Modica
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MODICA

Its name derives for the term Mùrika, meaning bare rock, named by the Siculi, founders of the first nucleus of habitation during the 14th Century BC.
But the rocky spur on which the City rests, was already inhabited since the Bronze age, as testified by the archaeological finds, including that of a detached Bronze Deposit (16th Century) which was recovered in the City and is now preserved in the Prehistoric Museum of Rome.
The City first fell into Phoenician then Greek hands, then became a hostile city against Rome during the Punic Wars (212BC). Once it was annexed to the Republic, it became a Decuman City, and later a stipendiarla (waged) one during Imperial times.
It was one of the initial cities of the peninsular to undergo a process of Christianity through the arrival in Sicily of the first apostles and preachers of the new doctrine. To testify this fact, many catacombs were discovered dug out in the rocks and the Grotto of the Saints, with images of 33 martyred saints in Syracuse where Christians were persecuted.
After the fall of Rome and the changeover to the Vandali, Modica became a Byzantine stronghold until the arrival of the Arabs in ‘845, who renamed it Mudigah and gave it a period of splendour and a flourishing commercial time.
Taken by the Normans, with Ruggero I of Sicily, it became a royal governing City by his son Ruggero II d’Altavilla, who then gave Modica to Gulatiero II° Mohac in thanks for his military enterprises.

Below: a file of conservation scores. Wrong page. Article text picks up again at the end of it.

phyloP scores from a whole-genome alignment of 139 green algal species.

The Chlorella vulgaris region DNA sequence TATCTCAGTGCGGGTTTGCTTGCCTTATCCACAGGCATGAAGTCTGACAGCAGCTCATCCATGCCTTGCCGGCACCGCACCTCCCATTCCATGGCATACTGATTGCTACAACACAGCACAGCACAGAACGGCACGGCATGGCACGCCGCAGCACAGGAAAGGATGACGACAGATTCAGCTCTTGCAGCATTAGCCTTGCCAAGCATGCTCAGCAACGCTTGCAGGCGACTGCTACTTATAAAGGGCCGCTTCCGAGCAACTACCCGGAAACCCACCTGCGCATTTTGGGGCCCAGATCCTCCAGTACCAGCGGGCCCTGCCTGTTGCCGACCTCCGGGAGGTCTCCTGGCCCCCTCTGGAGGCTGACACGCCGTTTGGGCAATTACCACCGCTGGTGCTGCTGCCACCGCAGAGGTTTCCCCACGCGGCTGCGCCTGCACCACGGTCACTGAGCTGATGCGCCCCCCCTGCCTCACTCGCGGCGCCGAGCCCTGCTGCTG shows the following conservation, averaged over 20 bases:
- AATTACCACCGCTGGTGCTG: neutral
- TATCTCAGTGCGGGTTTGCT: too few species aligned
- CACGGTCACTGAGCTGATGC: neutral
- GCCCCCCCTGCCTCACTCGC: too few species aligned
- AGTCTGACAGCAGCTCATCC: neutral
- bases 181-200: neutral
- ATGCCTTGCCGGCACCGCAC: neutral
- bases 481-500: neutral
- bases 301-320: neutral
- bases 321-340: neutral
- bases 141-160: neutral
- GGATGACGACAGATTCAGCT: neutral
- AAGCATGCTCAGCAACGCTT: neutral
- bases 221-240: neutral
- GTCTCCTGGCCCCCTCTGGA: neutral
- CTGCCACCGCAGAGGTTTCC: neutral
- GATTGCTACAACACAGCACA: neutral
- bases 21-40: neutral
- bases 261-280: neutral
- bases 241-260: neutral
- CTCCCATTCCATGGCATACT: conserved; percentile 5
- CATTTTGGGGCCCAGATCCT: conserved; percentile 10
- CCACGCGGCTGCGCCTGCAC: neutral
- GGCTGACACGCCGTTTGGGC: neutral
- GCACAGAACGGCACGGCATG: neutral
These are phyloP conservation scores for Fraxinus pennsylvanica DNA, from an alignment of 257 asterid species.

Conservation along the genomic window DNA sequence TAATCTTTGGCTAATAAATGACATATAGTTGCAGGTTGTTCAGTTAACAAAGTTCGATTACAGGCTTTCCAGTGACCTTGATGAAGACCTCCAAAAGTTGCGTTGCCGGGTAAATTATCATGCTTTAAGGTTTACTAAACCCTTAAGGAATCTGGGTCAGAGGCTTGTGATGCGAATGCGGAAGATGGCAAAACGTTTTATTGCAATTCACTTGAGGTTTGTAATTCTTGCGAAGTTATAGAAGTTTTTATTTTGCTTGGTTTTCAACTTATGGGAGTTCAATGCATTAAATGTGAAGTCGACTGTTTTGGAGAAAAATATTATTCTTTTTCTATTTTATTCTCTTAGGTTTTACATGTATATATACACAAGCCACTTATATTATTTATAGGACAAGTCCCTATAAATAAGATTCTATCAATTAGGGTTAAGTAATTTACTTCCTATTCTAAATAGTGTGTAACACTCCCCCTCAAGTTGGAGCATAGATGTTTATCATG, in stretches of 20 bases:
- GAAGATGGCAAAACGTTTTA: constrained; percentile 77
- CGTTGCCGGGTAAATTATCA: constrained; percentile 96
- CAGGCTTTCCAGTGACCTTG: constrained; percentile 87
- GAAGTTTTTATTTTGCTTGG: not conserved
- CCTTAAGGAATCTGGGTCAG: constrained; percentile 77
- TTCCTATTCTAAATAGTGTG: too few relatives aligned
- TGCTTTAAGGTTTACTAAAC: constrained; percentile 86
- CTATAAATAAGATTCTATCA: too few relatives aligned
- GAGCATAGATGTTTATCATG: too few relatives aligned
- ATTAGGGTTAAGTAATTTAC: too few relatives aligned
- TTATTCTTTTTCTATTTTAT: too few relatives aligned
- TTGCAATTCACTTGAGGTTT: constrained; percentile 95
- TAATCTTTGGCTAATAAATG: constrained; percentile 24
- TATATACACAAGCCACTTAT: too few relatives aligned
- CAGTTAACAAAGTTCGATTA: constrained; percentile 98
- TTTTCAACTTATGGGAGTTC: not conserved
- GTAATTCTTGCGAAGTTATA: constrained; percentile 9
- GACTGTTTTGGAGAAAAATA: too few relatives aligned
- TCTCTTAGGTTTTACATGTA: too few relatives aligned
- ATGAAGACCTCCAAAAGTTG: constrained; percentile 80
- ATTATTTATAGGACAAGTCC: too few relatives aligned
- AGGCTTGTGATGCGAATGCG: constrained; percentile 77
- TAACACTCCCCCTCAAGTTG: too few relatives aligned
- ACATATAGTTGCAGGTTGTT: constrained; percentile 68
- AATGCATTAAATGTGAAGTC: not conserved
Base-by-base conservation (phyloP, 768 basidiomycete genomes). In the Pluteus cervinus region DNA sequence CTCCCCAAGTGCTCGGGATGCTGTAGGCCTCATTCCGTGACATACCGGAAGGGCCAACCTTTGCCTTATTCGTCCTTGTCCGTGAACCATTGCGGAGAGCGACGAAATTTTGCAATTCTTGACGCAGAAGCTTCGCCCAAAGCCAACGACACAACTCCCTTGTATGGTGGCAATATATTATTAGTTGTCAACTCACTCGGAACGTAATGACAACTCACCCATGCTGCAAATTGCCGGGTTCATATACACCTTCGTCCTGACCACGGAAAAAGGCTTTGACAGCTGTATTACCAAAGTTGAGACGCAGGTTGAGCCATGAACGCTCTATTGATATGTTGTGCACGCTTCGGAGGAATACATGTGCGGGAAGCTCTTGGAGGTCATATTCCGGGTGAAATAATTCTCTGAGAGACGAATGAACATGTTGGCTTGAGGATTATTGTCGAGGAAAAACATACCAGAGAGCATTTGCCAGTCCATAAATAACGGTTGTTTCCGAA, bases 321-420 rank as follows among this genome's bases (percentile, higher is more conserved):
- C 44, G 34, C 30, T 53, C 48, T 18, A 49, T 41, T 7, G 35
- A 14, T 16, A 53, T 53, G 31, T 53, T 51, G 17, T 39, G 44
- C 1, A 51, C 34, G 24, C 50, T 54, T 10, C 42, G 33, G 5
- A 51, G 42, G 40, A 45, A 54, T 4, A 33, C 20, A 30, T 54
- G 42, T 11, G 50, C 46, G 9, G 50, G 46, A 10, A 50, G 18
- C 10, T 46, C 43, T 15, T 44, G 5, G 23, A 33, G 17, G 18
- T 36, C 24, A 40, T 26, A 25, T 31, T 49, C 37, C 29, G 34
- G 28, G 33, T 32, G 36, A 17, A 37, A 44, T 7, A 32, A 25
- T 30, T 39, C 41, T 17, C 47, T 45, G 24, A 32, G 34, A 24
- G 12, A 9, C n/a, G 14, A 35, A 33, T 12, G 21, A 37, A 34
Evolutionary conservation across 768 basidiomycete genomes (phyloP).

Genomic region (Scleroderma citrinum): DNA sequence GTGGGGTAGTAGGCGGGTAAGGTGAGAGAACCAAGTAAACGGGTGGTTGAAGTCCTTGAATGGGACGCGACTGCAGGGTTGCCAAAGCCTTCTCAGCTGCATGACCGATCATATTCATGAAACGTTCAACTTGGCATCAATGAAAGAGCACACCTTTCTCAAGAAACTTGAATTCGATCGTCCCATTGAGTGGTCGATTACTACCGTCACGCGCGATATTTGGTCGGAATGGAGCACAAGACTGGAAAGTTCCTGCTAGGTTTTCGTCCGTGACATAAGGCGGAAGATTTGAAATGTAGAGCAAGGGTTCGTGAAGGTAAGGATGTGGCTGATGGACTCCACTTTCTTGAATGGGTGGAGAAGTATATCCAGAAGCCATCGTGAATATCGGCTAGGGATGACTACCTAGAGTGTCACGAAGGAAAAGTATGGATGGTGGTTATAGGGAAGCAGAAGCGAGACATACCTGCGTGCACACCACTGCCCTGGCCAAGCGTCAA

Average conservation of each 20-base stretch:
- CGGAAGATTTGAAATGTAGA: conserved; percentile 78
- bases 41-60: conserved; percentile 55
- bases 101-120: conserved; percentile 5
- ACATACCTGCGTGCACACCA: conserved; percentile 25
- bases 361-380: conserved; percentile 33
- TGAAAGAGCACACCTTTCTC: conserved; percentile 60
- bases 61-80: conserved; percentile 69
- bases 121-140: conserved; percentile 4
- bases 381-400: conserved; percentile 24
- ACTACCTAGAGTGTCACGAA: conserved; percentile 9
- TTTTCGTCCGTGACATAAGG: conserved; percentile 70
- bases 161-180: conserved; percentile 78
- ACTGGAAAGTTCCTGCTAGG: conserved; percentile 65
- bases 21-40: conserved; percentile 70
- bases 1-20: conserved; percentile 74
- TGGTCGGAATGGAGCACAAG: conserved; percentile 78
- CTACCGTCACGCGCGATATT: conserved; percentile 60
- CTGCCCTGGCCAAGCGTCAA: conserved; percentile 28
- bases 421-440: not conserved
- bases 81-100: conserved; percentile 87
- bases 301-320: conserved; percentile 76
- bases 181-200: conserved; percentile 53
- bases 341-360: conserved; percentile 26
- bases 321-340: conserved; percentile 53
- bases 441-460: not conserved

The City was next governed by the Angioini (13th Century), whom the population disliked to such a point that it led to the famous outbreak of the Vespri Siciliani (Sicilian Vespers) (5th April 1282), which inflamed the island for many years. Modica rebelled against the French led by Federico Mosca, who was later bestowed the title of Count of Modica by the Aragonese.
Next followed the nobles of Chiaramonte (from 25th March 1296) who were of Norman origins, the Cabrera, who helped Aragona Martino the Young to conquer the crown of Sicily (1392), the Henriquez-Cabrera in the ‘600s, by the Alvarez de Toledo and Fitz-Stuart.
Gravely damaged in 1613 and 1693 by earthquakes, Modica was reconstructed and took on its current modern day architectonic and urban appearance.
There are numerous monuments and places of cultural interest in the City, amongst which the following: the Cathedral of San Giorgio, from the late Baroque era and protected today by UNESCO, as is the Duomo of San Pietro, both having the most ancient foundations and reconstructed after devastating earthquakes of 1693.
The Castello dei Conti (Castle of the Counts) is also very beautiful, even though many of its original parts are missing.
Modica is the birth city of Salvatore Quasimodo, a poet who received the Nobel Prize for Literature in 1959.

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